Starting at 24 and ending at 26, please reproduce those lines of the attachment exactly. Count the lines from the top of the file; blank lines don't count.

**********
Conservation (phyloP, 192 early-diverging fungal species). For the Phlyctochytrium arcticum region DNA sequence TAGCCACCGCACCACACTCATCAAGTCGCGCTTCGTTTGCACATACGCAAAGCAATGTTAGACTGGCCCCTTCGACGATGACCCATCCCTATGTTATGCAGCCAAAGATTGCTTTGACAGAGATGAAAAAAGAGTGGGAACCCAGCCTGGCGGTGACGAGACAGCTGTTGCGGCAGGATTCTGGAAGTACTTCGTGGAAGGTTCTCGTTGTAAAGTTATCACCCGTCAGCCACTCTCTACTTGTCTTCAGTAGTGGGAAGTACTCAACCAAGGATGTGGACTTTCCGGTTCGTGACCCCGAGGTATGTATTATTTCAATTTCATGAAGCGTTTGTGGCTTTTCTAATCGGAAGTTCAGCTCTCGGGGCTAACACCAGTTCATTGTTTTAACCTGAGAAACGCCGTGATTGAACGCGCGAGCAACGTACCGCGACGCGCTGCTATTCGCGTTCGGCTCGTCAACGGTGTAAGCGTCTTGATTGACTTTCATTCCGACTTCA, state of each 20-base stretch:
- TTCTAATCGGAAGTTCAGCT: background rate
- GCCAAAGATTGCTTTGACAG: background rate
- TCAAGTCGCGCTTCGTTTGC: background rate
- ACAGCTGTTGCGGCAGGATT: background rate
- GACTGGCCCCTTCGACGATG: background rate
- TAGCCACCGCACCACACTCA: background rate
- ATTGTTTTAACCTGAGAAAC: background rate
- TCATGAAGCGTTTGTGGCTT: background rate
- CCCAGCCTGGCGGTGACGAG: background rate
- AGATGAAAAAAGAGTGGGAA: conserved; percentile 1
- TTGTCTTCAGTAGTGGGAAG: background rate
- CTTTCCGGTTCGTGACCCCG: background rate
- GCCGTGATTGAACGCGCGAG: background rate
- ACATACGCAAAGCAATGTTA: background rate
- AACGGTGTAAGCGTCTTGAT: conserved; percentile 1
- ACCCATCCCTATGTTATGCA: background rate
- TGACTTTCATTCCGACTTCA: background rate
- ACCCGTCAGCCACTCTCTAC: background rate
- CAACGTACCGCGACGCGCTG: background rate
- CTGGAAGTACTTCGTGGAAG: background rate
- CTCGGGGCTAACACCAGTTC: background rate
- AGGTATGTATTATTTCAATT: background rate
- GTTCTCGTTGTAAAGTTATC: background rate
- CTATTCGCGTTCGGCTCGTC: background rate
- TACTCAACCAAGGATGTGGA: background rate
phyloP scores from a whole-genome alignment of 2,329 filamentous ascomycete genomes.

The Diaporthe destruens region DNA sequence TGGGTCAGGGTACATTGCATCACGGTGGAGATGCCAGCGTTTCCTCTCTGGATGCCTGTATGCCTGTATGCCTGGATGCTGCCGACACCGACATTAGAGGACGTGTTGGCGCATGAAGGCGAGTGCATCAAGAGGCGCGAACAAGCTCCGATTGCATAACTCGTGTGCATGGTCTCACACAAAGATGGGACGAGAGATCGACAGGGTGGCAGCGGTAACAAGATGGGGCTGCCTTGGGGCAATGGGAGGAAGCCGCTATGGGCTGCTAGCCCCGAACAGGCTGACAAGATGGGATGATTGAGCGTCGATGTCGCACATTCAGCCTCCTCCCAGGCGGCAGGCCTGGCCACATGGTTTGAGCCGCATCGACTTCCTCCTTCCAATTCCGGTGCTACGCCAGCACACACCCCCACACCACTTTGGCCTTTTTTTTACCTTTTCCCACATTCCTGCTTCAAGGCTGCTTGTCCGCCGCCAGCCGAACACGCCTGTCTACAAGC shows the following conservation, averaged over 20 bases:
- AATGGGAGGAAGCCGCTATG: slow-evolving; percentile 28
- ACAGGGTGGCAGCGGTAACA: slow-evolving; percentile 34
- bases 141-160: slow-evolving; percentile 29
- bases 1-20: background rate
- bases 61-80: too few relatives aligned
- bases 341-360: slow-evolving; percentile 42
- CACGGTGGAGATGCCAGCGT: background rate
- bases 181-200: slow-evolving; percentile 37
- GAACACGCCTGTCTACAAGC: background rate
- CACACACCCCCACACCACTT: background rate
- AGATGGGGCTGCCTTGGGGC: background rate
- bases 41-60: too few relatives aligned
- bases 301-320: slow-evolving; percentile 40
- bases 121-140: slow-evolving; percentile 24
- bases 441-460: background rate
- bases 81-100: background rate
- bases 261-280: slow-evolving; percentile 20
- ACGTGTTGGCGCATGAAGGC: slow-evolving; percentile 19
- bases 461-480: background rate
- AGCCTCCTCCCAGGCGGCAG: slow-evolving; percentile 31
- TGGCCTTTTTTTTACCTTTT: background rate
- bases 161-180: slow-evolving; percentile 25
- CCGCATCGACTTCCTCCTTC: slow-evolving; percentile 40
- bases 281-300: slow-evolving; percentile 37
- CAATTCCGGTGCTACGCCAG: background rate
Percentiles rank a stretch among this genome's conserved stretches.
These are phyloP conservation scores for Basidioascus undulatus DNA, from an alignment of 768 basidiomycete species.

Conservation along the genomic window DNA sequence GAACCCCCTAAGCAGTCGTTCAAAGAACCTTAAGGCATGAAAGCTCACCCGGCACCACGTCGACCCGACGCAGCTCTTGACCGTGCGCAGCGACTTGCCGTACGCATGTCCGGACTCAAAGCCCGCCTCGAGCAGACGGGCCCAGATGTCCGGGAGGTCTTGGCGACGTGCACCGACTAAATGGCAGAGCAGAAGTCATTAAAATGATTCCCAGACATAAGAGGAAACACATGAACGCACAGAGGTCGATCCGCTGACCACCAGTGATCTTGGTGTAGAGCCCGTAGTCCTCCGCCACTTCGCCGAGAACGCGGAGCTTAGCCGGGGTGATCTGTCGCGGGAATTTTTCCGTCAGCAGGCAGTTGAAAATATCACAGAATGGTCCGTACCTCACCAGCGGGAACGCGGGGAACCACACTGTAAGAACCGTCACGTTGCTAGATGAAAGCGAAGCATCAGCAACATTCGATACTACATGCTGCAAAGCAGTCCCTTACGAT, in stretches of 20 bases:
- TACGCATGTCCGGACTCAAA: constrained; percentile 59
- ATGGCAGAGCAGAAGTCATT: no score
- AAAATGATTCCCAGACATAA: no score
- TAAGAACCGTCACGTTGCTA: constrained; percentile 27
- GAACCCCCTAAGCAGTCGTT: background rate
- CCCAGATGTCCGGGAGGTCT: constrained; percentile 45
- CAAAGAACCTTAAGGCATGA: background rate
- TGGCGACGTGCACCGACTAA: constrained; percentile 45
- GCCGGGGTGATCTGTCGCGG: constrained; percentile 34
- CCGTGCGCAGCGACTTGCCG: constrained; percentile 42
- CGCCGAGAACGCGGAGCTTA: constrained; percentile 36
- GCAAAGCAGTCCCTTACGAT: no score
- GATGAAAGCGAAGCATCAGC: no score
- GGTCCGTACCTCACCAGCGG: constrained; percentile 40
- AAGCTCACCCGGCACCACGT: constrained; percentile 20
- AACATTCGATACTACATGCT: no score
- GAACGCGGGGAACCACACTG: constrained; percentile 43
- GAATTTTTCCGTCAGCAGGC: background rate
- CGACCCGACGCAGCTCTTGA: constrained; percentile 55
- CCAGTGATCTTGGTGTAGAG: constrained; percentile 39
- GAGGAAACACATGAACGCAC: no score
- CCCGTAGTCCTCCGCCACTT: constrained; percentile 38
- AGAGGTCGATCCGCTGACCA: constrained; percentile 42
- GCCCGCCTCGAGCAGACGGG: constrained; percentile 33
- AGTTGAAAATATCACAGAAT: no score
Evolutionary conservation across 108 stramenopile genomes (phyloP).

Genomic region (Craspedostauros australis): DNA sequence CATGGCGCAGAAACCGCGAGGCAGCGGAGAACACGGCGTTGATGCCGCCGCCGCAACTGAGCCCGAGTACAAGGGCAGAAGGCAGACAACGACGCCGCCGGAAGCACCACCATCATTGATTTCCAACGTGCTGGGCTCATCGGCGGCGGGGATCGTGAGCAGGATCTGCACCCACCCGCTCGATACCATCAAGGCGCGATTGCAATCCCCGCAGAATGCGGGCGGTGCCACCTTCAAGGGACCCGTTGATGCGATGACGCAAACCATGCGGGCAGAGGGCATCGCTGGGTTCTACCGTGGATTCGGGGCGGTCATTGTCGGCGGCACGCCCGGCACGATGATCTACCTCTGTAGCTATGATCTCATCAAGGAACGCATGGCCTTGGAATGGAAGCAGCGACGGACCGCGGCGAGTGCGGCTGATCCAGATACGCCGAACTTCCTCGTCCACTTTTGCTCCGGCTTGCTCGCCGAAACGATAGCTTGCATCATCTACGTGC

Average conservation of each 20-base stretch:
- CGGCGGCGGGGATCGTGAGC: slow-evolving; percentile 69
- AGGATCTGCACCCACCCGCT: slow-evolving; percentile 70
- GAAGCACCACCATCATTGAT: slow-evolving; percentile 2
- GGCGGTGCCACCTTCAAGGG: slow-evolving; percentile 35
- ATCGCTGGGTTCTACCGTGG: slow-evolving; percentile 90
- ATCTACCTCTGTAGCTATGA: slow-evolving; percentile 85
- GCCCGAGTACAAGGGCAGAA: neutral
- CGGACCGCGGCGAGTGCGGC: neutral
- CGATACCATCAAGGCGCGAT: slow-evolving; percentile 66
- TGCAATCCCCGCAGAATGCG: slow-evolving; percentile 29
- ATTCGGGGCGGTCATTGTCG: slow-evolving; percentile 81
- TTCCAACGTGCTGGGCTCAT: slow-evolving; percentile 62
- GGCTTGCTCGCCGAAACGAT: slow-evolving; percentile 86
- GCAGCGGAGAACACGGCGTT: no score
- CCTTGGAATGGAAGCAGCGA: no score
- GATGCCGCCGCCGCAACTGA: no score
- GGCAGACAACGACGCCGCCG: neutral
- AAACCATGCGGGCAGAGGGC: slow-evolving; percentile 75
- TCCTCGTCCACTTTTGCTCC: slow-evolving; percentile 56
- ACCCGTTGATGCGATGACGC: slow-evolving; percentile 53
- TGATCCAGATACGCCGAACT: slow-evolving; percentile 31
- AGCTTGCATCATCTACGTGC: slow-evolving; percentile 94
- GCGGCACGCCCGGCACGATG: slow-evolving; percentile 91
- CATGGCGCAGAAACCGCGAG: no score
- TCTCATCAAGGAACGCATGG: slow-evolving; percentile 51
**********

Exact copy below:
- GTTCTCGTTGTAAAGTTATC: background rate
- CTATTCGCGTTCGGCTCGTC: background rate
- TACTCAACCAAGGATGTGGA: background rate